The chair of the Environmental Audit Committee (EAC) has called for textiles and waste electrical and electronic equipment (WEEE) to be included among streams requiring mandatory kerbside collections from households.
Philip Dunne was speaking this week (26 January) at a webinar hosted by the All-Party Parliamentary Sustainable Resource Group (APSRG). The session looked at the progress made since the publication of the government’s resources and waste strategy for England in December 2018 (see letsrecycle.com story).
The resources and waste strategy is to be enacted through the environment bill. Mr Dunne said that within the bill there were five waste streams which required mandatory kerbside collection from households: glass, metal, plastic, paper and card, and food and garden waste.
The EAC recently completed inquiries into electronic waste and the circular economy and fast fashion. It has now called on the government to include WEEE and textiles among the materials requiring mandatory kerbside collection.
Mr Dunne said: “We, during our committee, have made the case for both textiles and e-waste to be added as separate streams in due course. I hope that that’s something the government will look favourably on.”
He said that during his committee’s inquiry into e-waste the recycling minister Rebecca Pow had confirmed that other waste streams could be added by means of secondary legislation.
Dr Alan Whitehead, shadow minister for energy and the Green New Deal and co-chair of the APSRG, also spoke at the event. He criticised the scope of the environment bill for failing to tackle resources and waste as part of a wider debate on the circular economy.
He said: “What has actually happened in the environment bill and what has happened in between is that we’ve missed a number of points to actually move ourselves far further forward to the circular economy principles that are supposed to be within the resources and waste strategy.
“We’ve actually got a much narrower definition of that circular economy activity than I think we should have done.
“Yes, there’s been a substantial step forwards as far as the white paper is concerned. But there are concerns that we’re not going along the path we should be going along in terms of bringing the wider issue of waste and resources into the circular economy debate.”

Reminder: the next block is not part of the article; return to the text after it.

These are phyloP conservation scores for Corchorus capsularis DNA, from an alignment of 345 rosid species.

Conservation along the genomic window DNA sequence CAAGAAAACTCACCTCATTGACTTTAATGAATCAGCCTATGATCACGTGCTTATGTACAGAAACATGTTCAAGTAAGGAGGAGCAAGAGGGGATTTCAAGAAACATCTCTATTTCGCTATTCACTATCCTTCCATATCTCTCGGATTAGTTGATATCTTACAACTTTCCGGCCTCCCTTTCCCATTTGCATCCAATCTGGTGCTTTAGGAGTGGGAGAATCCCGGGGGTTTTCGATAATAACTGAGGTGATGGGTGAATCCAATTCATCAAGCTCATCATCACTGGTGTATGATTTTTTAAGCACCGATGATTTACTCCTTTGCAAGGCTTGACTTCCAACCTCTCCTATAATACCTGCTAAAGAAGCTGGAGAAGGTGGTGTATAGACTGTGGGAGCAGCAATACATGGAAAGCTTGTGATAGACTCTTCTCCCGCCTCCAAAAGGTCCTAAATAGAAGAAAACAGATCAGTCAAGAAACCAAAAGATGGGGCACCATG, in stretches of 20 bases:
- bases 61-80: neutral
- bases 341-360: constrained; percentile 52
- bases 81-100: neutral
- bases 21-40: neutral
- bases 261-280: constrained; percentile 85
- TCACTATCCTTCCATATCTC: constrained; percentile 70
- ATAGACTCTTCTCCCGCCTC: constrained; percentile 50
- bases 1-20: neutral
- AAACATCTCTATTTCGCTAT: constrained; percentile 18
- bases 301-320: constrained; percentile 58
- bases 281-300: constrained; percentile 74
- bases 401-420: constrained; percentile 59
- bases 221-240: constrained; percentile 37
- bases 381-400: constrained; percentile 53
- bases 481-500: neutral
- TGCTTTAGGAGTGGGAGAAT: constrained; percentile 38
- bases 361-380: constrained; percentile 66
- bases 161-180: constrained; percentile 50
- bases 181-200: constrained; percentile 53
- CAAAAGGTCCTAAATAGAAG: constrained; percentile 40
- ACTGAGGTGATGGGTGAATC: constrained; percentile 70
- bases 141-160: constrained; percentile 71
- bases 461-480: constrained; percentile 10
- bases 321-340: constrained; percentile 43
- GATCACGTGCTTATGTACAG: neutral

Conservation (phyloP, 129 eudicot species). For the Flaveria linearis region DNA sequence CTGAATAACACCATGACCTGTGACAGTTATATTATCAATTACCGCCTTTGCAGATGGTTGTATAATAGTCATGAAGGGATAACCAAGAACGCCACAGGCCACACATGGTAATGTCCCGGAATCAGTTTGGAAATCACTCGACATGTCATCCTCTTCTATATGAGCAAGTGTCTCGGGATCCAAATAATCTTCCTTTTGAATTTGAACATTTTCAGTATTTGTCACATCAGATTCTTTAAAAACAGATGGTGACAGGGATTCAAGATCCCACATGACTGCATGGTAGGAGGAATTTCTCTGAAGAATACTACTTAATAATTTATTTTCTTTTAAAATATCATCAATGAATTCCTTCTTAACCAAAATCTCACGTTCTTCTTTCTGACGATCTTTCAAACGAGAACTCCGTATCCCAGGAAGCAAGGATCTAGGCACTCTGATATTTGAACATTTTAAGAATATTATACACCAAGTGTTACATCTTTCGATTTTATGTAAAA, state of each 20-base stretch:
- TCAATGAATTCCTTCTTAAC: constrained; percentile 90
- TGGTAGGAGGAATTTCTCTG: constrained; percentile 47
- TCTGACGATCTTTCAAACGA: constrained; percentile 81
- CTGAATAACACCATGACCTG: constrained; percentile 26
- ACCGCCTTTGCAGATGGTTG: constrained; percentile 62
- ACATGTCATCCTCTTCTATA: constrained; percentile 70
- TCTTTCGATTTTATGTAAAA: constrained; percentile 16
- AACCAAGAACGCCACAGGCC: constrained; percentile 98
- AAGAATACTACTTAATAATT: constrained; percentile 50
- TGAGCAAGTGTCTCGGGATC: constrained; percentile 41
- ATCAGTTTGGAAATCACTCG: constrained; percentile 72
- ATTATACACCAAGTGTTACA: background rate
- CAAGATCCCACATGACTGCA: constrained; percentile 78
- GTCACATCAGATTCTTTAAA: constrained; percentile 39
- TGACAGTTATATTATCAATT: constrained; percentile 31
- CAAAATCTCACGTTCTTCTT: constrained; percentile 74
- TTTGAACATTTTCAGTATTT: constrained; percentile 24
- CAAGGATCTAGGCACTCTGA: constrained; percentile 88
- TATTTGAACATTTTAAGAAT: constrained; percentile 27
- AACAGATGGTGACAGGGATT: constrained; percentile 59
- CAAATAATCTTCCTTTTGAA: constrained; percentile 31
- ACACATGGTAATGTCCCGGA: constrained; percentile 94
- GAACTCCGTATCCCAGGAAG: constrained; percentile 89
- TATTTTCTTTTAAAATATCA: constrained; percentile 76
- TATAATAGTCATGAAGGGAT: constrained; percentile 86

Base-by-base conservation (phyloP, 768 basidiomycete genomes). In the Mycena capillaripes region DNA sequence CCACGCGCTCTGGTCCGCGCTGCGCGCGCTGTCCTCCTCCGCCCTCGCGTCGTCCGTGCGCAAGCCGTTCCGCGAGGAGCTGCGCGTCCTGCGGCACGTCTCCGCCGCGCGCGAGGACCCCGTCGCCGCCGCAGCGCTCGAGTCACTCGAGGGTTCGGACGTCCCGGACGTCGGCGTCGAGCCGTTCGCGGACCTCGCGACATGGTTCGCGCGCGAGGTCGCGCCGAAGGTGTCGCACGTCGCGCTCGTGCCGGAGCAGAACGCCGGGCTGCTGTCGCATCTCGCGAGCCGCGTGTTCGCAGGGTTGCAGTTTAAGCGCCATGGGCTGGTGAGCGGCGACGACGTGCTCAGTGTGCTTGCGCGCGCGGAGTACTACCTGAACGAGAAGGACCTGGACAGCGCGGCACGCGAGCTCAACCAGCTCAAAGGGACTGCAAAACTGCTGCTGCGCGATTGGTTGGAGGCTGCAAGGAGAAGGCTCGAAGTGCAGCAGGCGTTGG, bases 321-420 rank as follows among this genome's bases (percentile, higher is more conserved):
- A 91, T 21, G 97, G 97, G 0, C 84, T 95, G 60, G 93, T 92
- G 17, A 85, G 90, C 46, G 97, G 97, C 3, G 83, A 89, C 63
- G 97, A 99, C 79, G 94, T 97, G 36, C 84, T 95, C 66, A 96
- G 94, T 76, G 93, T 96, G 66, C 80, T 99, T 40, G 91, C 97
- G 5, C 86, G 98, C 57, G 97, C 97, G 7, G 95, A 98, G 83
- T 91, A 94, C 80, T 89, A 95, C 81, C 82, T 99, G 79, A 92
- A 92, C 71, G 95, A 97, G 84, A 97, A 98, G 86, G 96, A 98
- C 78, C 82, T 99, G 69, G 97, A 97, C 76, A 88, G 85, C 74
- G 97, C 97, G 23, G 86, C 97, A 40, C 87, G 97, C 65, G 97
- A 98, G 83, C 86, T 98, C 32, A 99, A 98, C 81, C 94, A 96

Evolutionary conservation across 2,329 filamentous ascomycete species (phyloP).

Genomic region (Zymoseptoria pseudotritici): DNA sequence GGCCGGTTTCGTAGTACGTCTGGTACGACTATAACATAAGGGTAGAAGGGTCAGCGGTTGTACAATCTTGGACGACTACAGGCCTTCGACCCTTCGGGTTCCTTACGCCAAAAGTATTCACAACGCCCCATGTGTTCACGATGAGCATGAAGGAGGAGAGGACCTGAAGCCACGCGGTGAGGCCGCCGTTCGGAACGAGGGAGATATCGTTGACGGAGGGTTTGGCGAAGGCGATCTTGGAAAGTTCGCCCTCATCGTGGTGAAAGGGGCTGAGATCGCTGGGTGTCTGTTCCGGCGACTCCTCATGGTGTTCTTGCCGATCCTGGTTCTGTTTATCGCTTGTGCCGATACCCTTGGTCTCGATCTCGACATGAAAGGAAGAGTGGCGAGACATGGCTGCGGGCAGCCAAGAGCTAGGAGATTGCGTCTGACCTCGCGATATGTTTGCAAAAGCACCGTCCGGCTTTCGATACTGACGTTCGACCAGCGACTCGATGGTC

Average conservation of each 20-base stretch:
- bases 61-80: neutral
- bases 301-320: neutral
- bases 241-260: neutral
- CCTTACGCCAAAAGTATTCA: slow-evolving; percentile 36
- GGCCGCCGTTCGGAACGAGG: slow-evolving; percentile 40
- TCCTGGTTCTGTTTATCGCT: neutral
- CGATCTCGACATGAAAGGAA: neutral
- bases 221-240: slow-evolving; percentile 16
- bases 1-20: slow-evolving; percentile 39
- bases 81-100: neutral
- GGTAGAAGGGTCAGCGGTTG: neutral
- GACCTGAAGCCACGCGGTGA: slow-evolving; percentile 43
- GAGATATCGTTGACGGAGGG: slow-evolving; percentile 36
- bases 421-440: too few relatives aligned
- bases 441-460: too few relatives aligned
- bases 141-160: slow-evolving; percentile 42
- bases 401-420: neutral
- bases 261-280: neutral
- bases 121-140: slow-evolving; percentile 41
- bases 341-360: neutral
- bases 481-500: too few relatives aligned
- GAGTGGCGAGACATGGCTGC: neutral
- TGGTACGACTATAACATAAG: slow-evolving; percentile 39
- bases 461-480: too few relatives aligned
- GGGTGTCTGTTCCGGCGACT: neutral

Extended producer responsibility
Louise Grantham, the chief executive of compliance scheme REPIC, spoke at the event to give an industry perspective. In discussing extended producer responsibility (EPR), she championed an ‘all actors approach’ which would recognise those who were doing the right thing.
She said: “Key to the success of any proposed change is ensuring that we have a full understanding of the lifecycle of a product, from manufacture through its different uses to final disposal.
“This will help us identify the people and organisations that can best influence the desired policy outcomes. This is an ‘all actors approach’.
“It helps to find those unwanted or illegal activities that need policy intervention, but it also identifies the desirable activities that already take place that are quite legitimate and perhaps for some reason they’re not counted in the official producer responsibility systems at the moment, for instance reuse and refurbishment of electrical products prior to them becoming waste.”
Mrs Grantham also criticised weight-based waste collection targets.
“If a system is designed in such a way that it produces accessible options for people to dispose of their unwanted products or to maximise reuse and refurbishment and they have sufficient information on their choices, then perhaps we’re better off looking at outcomes rather than just chasing waste to meet targets,” she said.
Jacob Hayler, the executive director of the Environmental Services Association (ESA), spoke on the ambition of the resources and waste strategy. He called for support in improving infrastructure to help achieve the recycling targets contained within the strategy.
“The recycling targets are going to be very challenging to achieve”
“The first thing that needs to be said about the resources and waste strategy is that it is actually very ambitious when it comes to recycling,” he said. “I think the recycling targets are going to be very challenging to achieve.
“They’re going to require consumers, producers, recyclers and all parts of the system working together if we’re going to boost our recycling rate sufficiently to meet those targets.
“We’ve got the forthcoming measures on consistency, the deposit return scheme, extended producer responsibility – all of those, if they’re designed properly, should complement one another and help to boost that supply of materials. But it’s really the back end, the end demand where we need support.”
Mr Hayler said that without sufficient demand the UK would continue to rely on exports.